In this example, we might want to investigate the importance of a character in the episode title:
Such as the Average rating of episodes over time
Or the consistency of episode ratings for the main characters:
 Another line of investigation might be to look at the recurring words in the titles, and if this is a predictor of success or viewership.
Word clouds are a selectable visualisation in Databricks (no need to download a python module!)
This can in turn give some quick insights into the success of these commonly used words (once we have filtered out the less informative filler words such as "the" and "and").
For example, we see consistency in the success of the Treehouse of Horrors Halloween specials in each season - are there any other patterns worth reviewing?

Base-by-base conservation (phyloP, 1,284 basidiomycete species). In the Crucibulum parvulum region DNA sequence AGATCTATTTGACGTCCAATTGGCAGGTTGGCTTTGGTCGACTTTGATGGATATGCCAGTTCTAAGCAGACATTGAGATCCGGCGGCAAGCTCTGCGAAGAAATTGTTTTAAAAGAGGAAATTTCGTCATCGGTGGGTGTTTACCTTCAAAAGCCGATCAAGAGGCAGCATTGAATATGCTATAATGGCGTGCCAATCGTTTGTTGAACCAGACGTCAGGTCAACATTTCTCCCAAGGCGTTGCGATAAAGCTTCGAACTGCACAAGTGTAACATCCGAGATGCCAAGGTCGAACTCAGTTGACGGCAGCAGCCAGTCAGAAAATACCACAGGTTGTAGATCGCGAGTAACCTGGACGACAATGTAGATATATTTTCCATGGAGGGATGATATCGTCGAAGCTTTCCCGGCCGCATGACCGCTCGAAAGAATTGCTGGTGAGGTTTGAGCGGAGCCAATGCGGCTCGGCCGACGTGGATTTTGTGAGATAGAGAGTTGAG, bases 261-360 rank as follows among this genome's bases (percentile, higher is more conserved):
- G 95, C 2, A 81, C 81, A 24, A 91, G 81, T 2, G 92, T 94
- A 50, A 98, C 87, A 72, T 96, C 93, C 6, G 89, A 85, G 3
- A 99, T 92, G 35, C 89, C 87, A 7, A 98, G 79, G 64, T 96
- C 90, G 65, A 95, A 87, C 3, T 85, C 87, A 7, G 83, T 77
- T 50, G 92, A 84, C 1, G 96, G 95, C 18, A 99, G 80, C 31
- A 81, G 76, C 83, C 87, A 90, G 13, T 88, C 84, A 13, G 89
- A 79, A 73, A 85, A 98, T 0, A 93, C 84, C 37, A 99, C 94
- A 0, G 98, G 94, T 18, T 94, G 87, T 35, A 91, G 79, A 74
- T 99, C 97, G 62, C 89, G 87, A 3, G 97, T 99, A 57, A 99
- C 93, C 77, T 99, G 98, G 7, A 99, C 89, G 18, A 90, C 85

This might provide an incentive to pull transcript data from the episodes for analysis of dialogue, or word counts per character for themes or character pairings that are successful.
The notebook with the source code to produce these visuals can be found in my GitHub repo linked here.





Data Profile

  • Quick and easy low-code approach
  • Graphical results
  • Applicable to a range of data sources
  • Language flexibility
  • Missing summary statistics
  • Default typing may handle columns incorrectly (such as dates)
  • Limitations on large (in particular, wide) DataFrames


  • Notebook format for explainability
  • Possible to customize further
  • Graphical results